Through the generous support of our donors and partners around the world, Kenya Works is creating lasting opportunity for women and girls throughout Kenya to create a more sustainable future for all. Here are some of our accomplishments of 2017:
Makini Pad Initiative: A Full Cycle of Opportunity
Employing women while empowering girls to stay in school and stay healthy
In 2017, Kenya Works partnered with 160 schools and women’s groups, providing 15,000 girls throughout Kenya with our Makini Pad. Our reusable, eco-friendly Makini Pad is giving girls a safe and effective way to manage their periods. In Kenya, girls miss an average of 4.9 days of school each month because they lack sanitary products for periods. Through the Makini Pad program, we help girls stay in school, while building their self esteem.
Kenya’s HIV/AIDS rate among adults is 6.3 percent versus 0.6 percent in the United States. In combination with the Makini Pad delivery, Kenya Works educators go into the schools and provide educational materials focusing on puberty, hygiene, risky behavior, HIV/AIDS, and building positive self esteem, curriculum not generally provided in Kenyan schools. Last year, we reached 50,000 girls with this life-changing and life-saving information.
The Makini Pad is designed and produced for Kenyan women by Kenyan women. The Kenya Works Makini Pad production line is employing 35 Kenyans with a living wage which is bringing financial security and stability to their families, while providing a meaningful revenue stream to the VICODEC facility, fueling development of a sustainable market.
Kenya Works Community Works: Change from Within
Advancing Gender Equality within Communities
Kenya's constitution passed in 2010 created landmark legal protections for women and girls providing for equal educational opportunity and outlawing harmful cultural practices such as female genital mutilation and child marriage. Legal protections have not fully translated to cultural practices, and there is still widespread disparity across the spectrum of leadership roles, economic advancement and gender-based violence.
Kenya Works Community Works forums are intensive behavior-change workshops to reduce and ultimately eradicate harmful cultural practices by identifying gaps in information, developing a baseline of attitude and working toward attitudinal shifts. The training is developed for community leaders who then bring the work home to their communities.
In only its fourth year, 2017 saw organic demand for these sessions grow dramatically. In addition to doubling the number of sessions, the fall training accommodated 25% more people than had registered for the event, indicating that the training is in high demand and communities are eager for these resources. Kenya Works Community Works has now trained over 840 community leaders from around Kenya, and is currently advancing this program by implementing a long-term attitudinal shift study to quantify long-term change as a result of this work.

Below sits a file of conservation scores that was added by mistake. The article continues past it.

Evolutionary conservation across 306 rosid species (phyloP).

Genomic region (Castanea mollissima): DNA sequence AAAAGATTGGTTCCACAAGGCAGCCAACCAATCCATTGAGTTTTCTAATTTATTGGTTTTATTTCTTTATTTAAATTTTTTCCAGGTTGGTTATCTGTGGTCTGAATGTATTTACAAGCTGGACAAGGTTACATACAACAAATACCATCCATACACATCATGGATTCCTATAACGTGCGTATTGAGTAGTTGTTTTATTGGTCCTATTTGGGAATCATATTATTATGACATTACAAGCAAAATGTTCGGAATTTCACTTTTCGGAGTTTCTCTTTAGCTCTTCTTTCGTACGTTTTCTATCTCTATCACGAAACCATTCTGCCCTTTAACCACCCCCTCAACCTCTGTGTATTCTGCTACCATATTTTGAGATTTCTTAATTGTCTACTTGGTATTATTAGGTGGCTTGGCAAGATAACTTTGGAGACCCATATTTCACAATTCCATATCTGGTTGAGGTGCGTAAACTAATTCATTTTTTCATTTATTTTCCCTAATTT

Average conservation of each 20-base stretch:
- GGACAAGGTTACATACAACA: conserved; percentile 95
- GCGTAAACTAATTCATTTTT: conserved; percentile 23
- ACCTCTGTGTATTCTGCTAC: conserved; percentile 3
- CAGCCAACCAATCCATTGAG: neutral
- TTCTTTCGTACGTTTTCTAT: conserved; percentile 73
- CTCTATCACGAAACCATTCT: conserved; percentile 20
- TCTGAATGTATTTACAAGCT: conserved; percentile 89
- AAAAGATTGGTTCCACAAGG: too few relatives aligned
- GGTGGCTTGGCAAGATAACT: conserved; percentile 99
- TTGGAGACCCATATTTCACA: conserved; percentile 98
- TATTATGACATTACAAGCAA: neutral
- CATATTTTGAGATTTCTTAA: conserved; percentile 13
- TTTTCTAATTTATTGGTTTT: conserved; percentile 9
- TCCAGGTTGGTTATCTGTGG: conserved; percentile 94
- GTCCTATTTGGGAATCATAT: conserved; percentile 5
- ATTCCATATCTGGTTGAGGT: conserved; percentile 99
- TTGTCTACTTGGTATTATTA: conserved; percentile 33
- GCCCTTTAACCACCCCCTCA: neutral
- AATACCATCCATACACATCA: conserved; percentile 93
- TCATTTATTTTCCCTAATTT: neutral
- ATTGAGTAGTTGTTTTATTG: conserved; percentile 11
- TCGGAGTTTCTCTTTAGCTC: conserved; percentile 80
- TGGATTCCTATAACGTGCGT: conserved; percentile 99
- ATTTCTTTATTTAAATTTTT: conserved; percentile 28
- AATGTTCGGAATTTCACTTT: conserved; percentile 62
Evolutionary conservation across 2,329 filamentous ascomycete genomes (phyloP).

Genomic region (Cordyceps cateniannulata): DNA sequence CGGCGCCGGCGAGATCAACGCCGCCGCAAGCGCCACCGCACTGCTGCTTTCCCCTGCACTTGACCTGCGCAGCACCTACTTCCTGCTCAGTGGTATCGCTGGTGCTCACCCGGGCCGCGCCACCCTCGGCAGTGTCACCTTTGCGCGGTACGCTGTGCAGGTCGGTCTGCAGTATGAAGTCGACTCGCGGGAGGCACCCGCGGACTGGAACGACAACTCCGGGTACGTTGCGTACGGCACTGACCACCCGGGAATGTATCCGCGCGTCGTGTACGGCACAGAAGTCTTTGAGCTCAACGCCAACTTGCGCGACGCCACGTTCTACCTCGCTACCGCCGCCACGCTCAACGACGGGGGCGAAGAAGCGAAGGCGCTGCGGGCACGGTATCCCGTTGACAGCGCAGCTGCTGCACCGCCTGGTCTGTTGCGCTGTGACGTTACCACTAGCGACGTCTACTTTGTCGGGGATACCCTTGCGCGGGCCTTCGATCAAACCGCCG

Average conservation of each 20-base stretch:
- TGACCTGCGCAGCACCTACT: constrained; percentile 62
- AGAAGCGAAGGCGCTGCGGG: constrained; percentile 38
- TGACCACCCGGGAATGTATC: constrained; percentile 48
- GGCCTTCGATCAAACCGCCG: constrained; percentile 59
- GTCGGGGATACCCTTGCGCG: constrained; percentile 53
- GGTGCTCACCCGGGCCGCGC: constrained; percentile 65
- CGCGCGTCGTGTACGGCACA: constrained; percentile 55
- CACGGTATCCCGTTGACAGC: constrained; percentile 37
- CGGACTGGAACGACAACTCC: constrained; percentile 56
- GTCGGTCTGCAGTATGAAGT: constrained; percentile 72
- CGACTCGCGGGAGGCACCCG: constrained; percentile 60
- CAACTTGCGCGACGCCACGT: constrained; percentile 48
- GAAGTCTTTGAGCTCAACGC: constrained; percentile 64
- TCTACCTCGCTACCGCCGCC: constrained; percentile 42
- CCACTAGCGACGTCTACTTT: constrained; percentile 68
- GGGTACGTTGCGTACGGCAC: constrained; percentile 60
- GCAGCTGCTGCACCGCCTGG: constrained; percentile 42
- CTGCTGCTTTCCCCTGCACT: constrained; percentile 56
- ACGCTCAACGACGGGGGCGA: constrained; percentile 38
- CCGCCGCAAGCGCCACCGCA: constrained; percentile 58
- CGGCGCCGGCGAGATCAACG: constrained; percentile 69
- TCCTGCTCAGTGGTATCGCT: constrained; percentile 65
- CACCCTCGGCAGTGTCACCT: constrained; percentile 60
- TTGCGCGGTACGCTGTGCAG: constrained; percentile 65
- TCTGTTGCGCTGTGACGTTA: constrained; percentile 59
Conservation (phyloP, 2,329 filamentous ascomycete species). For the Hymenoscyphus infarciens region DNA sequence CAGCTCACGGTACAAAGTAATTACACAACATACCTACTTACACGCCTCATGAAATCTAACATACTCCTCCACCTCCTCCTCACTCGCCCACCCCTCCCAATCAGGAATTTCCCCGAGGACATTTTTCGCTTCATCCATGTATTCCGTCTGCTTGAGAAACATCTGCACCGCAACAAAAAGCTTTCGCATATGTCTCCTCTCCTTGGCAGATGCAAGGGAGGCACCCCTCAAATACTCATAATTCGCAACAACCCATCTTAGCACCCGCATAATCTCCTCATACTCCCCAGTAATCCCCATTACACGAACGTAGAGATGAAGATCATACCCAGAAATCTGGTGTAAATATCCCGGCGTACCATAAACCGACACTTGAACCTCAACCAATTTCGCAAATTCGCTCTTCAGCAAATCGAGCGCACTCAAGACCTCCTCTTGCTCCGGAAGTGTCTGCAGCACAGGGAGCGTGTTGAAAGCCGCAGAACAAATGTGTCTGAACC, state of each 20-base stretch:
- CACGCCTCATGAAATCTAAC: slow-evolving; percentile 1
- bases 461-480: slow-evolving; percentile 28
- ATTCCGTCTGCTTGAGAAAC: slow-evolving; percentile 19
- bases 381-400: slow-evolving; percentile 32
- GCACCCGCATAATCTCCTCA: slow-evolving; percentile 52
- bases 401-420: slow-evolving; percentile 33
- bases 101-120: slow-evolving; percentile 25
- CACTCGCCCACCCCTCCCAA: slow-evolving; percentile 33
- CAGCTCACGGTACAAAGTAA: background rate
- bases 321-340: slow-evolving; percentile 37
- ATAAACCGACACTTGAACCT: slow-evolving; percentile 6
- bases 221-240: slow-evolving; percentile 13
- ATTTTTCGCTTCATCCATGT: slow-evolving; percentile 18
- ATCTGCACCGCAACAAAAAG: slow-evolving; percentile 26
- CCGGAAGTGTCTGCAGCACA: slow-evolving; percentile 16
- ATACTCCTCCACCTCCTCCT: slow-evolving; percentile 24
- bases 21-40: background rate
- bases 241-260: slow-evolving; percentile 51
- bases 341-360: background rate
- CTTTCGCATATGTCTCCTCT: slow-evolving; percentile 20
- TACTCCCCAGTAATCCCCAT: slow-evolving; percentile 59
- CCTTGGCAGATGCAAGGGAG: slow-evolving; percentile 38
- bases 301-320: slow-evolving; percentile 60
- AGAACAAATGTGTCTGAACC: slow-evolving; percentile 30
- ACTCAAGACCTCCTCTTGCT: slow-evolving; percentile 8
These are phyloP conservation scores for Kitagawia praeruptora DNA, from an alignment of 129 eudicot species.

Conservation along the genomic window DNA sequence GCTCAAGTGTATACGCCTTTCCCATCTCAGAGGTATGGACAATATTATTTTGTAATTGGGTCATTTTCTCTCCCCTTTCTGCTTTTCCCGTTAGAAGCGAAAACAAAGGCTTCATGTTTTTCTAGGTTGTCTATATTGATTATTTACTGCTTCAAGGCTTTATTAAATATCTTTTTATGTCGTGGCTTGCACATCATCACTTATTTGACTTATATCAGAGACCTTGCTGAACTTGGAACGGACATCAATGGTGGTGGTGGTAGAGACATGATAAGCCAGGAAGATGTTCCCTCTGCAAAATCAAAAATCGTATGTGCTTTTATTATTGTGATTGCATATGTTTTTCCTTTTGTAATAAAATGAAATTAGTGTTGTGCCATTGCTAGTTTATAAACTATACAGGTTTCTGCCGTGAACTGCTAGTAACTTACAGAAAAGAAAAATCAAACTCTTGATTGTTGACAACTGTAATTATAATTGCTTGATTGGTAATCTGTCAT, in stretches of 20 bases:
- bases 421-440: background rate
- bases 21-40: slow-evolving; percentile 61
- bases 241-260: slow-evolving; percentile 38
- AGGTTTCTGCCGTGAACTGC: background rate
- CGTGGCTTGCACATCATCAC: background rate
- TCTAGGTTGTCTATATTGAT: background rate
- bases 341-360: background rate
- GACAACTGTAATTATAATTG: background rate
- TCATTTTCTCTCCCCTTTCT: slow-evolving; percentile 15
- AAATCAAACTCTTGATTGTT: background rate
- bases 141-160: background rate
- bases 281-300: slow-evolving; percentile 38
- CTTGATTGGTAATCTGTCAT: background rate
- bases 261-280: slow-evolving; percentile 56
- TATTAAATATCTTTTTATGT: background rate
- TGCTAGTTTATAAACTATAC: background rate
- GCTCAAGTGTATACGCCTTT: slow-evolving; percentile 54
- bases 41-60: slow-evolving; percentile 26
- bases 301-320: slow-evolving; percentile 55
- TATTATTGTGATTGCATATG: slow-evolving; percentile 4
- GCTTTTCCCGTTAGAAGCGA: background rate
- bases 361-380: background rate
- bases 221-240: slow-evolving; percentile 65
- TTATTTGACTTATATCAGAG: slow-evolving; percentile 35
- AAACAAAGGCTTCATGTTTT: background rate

Kenya Works Vital Resources Program: Combatting Extreme Poverty
Education, Food and Resources for the Most Vulnerable
At least 46 percent of Kenyans live below the poverty line creating multiple . which , and in the which makes it difficult to pay school fees for both private and public secondary schools. Kenya Works is providing secondary school scholarships for 80 orphaned and vulnerable children. In addition, their families or guardians receive social support and guidance. More than 250 additional students are getting primary school fees and needed materials to support their academic future.
237 students (pre-k through class 8) are sponsored at VICODEC which includes school fees, feeding program, school materials and uniform, healthcare, parent support group and psychosocial support for the entire family system.
With our partners, we are feeding 3,400 children/day a nutritious meal.
The Kenya unemployment rate is hovering at 40 percent. In 2016, we facilitated community entrepreneurship and business training activities for 250 men and women promoting self-sufficiency.
Schools are vastly underfunded resulting in large class size, lack of materials and dilapidated learning environments. We have partnered with numerous public and private institutions improving environments for children to be safe, learn and thrive.
Our solar lantern distribution has now reached over 1,100 families replacing the damaging health and economic burden of kerosene lanterns, the typical lighting source in Kenya. Our renewable and reliable lanterns enhance good health, security and educational opportunities along with family financial savings.
Ethnicity is diverse in Kenya with more than 40 different ethnic groups. Kenya Works is collaborating with organizations and communities throughout Kenya on projects that unite people from various ethnicities to work for common goals. The result has been a fundamentally improved attitude toward other ethnic communities.